Birthday boy Roddick not popular at coming-of-age party

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Celebrating his 21st birthday at the United States Open here yesterday, Andy Roddick edged into the third round amid scenes of jubilation. Whether the big-serving Nebraskan holds the key to his first Grand Slam title will be revealed this week.

After the opening days highlighted by the retirement of Pete Sampras and Michael Chang - two of America's disappearing old guard - it was encouraging to believe that Roddick will celebrate many more birthdays at Flushing Meadows and has what it takes to be a champion. That includes taking envy and resentment in his stride.

Roddick said Ivan Ljubicic, his vanquished second-round opponent, had wished him happy birthday as they passed outside the interview room. But the 24-year-old Croatian probably skipped the bit about many happy returns, having just told the assembled media how much Roddick was disliked in the locker room.

"I don't like him," said Ljubicic, who found himself on the wrong end of a 6-3 6-7 6-3 7-6 scoreline after an exciting contest in Arthur Ashe Stadium. "Nobody in the locker room likes his acting on the court. Every single player said to me, 'Good luck, kick his ass'. He's a good player. He's going to win a lot of matches. But he doesn't respect the others."

Ljubicic, who has lost to Roddick in four of their five matches, complained that his opponent had shouted "Yes!" as his cross-court forehand drive saved a fourth set point against him in the fourth set tie-break. Ljubicic, believed the ball was wide and sank to his knees in anguish when the point stood, a decision proved correct by television replays.

"If he hits the forehand, and before the ball bounces on the ground he says 'Yes', it's very difficult for the linesman to call that ball," Ljubicic persisted. "Obviously, the chair umpire is on the far side. He's not going to call it, for sure. In a match like this, that's what makes the change."

Ljubicic's tirade seemed rooted in something deeper than a pique over one point. "Some other players are going in your face and you understand that they just want to win a match," the world No 43 said. "Some players are so trying to make you mad on the court. They're saying bad words to try to take your mind away from the game, which is part of the game, obviously. But what he's doing is just pumping up the crowd. In the United States, he can do it. Fortunately for him, 70 percent of the big tournaments are played in the States. He's No 4 in the world for that."

Roddick dismissed the comments as "pretty much sour grapes," saying he would prefer to hear them to his face. "If the players are talking, they're not talking to me about it, which would be the mature thing to do," he said. "I think it's easy to come and talk to 30-odd journalists about it. He wished me a happy birthday walking down he hall just now after his press conference. I was thinking, 'That's pretty classy'."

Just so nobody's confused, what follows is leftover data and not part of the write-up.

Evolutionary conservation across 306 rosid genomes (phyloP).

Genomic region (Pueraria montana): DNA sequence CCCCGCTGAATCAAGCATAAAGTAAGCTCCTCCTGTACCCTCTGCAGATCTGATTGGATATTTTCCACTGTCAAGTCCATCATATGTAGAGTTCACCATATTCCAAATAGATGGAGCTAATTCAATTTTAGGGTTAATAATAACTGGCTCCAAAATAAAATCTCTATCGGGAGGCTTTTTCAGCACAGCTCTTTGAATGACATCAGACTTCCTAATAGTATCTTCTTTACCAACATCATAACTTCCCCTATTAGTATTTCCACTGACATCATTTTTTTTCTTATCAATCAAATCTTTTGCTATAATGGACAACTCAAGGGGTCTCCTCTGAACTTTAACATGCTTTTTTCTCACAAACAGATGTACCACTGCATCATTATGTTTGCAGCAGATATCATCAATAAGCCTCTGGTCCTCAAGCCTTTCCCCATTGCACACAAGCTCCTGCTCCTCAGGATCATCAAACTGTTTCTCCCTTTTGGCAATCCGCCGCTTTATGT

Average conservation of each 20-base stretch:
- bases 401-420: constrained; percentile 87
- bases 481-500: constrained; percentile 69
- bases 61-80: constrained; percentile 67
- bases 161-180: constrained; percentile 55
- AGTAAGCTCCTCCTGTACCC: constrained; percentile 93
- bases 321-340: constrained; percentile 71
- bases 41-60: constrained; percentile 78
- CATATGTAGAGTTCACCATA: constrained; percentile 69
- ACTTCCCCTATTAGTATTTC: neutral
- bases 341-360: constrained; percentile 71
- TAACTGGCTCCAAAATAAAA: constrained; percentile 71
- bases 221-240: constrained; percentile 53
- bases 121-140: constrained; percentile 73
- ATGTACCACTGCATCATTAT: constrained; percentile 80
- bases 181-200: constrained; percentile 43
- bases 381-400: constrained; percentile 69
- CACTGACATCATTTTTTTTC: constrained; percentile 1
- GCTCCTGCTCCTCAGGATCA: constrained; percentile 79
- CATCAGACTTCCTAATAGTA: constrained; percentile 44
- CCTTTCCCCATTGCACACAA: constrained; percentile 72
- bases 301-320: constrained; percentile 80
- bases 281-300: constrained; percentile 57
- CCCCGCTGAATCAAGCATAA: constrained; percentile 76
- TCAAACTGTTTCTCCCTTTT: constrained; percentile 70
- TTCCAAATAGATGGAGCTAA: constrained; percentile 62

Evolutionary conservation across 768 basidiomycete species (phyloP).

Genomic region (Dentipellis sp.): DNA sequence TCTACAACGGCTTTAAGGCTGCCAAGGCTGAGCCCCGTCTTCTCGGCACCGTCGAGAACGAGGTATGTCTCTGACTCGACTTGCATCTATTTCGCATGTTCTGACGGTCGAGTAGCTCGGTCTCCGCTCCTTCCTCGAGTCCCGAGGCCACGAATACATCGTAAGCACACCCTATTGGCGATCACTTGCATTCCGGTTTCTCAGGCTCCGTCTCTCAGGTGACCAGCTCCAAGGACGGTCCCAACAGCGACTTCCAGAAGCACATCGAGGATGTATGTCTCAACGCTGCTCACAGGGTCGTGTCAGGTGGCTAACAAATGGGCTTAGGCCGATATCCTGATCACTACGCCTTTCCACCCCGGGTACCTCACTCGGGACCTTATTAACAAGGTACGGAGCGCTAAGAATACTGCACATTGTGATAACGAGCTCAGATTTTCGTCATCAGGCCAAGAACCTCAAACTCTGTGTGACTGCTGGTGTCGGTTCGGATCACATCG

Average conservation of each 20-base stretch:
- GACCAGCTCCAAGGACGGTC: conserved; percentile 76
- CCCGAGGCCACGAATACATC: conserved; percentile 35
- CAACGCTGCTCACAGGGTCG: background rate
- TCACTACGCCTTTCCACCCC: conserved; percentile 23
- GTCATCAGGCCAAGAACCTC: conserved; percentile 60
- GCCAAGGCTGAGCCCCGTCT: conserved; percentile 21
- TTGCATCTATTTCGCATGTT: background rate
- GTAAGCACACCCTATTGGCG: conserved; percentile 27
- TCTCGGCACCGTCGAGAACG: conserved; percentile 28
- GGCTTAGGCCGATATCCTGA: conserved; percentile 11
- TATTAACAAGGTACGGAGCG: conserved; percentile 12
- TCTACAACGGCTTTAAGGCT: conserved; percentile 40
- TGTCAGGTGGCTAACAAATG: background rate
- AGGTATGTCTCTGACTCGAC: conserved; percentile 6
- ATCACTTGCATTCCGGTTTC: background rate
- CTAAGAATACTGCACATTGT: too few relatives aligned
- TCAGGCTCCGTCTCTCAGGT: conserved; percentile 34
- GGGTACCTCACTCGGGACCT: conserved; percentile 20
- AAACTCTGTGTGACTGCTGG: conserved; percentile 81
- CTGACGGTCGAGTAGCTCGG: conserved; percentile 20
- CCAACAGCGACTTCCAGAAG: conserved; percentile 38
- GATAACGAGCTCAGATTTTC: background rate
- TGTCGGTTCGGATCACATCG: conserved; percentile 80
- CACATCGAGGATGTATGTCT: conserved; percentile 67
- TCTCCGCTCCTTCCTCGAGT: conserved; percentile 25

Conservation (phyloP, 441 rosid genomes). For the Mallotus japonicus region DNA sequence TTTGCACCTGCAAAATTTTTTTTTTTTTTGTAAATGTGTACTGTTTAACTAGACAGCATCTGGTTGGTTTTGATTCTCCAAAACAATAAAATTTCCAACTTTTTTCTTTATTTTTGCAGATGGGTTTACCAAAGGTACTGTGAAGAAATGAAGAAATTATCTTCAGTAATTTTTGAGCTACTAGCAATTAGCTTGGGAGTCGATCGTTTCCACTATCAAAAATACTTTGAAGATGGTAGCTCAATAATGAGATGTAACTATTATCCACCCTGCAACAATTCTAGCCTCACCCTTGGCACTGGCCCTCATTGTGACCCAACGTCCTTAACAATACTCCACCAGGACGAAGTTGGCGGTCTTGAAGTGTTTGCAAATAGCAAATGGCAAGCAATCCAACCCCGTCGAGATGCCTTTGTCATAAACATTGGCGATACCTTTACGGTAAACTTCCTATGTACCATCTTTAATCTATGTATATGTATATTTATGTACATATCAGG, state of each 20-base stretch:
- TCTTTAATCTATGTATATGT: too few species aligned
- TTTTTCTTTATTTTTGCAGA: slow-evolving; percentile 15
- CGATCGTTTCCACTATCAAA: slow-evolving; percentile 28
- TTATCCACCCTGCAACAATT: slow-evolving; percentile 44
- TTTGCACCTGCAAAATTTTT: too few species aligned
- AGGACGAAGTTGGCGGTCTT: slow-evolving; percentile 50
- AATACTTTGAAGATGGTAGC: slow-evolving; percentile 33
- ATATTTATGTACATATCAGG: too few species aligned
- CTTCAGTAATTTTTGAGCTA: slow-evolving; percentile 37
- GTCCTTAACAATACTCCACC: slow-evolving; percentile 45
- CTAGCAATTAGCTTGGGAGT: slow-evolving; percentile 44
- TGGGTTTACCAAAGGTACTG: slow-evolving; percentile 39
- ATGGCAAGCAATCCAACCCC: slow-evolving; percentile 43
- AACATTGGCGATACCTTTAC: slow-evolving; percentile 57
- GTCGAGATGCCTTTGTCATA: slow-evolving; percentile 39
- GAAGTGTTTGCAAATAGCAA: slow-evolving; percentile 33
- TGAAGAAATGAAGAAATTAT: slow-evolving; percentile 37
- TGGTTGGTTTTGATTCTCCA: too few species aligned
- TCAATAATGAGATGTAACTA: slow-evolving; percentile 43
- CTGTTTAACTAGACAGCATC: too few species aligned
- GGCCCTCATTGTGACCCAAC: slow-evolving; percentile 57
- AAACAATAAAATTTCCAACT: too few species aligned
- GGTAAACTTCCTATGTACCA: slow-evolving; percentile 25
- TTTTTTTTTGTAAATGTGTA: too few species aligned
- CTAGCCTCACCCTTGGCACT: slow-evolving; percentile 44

Winning friends does not seem to extend to the locker rooms, and influencing people, within the rules, is part of the game. "We need some interesting guys out there," Ljubicic said, "but you can be interesting in a positive way. We don't like [Roddick], but who cares? If you don't like Dunkin' Doughnuts, just don't go there."

Lleyton Hewitt, who has also provoked rivals in his career, was virtually gifted a place in the fourth round when a back injury caused his Czech opponent, Radek Stepanek, to retire with the Australian sixth seed leading, 6-1 3-0. Hewitt plays Paradorn Srichaphan of Thailand next.

Jennifer Capriati, the women's sixth seed, survived some critical moments against Emilie Loit in the third round before defeating the French left-hander 6-2 2-6 6-2. Mary Pierce, the 28-year-old former Australian Open and French Open champion, also advanced, with a 6-4 6-1 victory against Shinobu Asagoe, of Japan.

There was a classic example of premature joy in the third round of the women's singles. Tamarine Tanasugarn, of Thailand, serving against Daniela Hantuchova, the Slovakian ninth seed, at 6-2 4-3, won the game, leapt into the air and ran to the net, believing she was through to the fourth round. Her surprised opponent stayed on the baseline. Two games later, the 39th-ranked the Thai celebrated all over again.

"I'm very embarrassed," Tanasugarn said. "I was just so focused and thought that game was 5-4."

"It was a funny situation," Hantuchova said, "but it showed she was really there in the match, fighting hard. I was just not good enough on the day."